SUTTHIRAT SUPAPARINYA (THAILAND)
Sutthirat Supaparinya (Som) (b.1973, Chiang Mai, Thailand) is a visual artist and writer working in a wide variety of mediums encompassing installation, photography, video and sculpture. Through her work she questions the interpretation of images, text and sound, enabled and yet also burdened by our technological, media-oriented environment. Questioning how we value what is ‘natural’ or ‘man-made’; of what is ‘truth’ or ‘fiction’, her most recent projects study the social and environmental impact of industrial activity and governmental control in Thailand.
Som is a founding member of ‘Chiangmai Art Conversation’, established in 2013 to promote contemporary art in Chiang Mai (http://www.cac-art.info). She earned a BFA in painting from the Faculty of Fine Arts, Chiang Mai University (1996); and is a post-graduate in Media Arts from Hochschule Fuer Grafik und Buchkunst, Leipzig, Germany (2001).
Sutthirat Supaparinya currently lives and works in Chiang Mai, Thailand.
MY GRANDPA’S ROUTE HAS BEEN FOREVER BLOCKED
Saturday, 5 November 2016
Duration (mins): 15:49
”The Ping River is a historic route for teakwood exports (Siamese-European trade) and also an important part of my family’s history. My grandparents lived along the Ping River.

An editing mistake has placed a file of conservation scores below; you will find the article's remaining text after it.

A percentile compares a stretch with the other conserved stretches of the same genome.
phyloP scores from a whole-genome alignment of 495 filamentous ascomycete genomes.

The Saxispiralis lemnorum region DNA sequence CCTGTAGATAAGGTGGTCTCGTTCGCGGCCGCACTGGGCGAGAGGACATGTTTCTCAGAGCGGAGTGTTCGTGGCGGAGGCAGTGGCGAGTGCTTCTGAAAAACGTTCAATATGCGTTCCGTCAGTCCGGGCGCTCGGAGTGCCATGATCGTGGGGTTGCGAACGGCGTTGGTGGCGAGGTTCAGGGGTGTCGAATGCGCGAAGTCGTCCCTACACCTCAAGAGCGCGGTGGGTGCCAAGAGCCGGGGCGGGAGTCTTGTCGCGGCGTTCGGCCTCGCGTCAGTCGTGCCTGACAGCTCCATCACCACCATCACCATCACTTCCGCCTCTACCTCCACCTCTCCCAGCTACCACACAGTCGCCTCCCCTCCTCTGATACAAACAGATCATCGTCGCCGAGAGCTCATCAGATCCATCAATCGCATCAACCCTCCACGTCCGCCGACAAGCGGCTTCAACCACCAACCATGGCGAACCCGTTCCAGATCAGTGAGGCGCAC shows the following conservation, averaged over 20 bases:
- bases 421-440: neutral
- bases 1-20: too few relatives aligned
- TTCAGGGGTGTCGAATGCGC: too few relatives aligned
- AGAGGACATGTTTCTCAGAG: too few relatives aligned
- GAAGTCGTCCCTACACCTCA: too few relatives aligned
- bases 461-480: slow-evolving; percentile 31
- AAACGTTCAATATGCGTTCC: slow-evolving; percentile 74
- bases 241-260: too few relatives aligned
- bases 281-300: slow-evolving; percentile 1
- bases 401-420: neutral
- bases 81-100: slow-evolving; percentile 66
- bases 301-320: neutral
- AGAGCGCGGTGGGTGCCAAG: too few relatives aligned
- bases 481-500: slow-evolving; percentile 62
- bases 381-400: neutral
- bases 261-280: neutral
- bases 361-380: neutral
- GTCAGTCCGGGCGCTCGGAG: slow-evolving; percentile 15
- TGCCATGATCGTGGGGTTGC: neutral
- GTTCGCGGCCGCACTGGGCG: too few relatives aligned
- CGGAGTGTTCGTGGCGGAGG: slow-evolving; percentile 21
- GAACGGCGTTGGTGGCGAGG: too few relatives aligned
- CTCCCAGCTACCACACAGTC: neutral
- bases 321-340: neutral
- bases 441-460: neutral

It was their hometown, their work and their life. My maternal grandfather once was a cargo boat trader on this route. His life was mysterious to us, since he often traveled away from home. I have followed my grandfather’s route, until only upstream from the Bhumibol Dam in the Tak, until Lamphun and Chiang Mai provinces. However, since the Bhumibol Dam was built in 1958 as well as the expansion of the road network, the Ping river was blocked. Hence, the river-scape in his time and mine are completely different. The journey along, and on, the Ping River helped me to understand what my grandfather had experienced; at the same time I could observe other issues that have arisen in my time – such as the impact of electricity generation on rural communities.”
(by Sutthirat Supaparinya)
In My Grandpa’s Route Has Been Forever Blocked, the screen on the left invites viewers to reflect on small weirs, floodgates, and dikes lying sequentially from the source of the river to the Bhumibol Dam. While the screen on the right documents a local cruise operator on the subsequent reservoir of Ping River (Bhumibol Dam) – the creation of this huge lake saw a vast stretch of teak forest submerged under water forever.
In 2011, an enormous amount of water was released from the dam (compounded by the urgency of tropical storms), which resulted in devastating floods in central Thailand, and Bangkok. This human mismanagement was an unforgettable water disaster in Thailand.
Country: Thailand. Genre: Documentary. Language: Thai. CREW: Production: Riverscape IN FLUX, Goethe-Institut Bangkok. Cinematography and Camera: Chatchai Suban.
Edition: Sutthirat Supaparinya. Music: Nakarin Rodput. Soundtrack Mix: Nakarin Rodput. Image Post-production: Sutthirat Supaparinya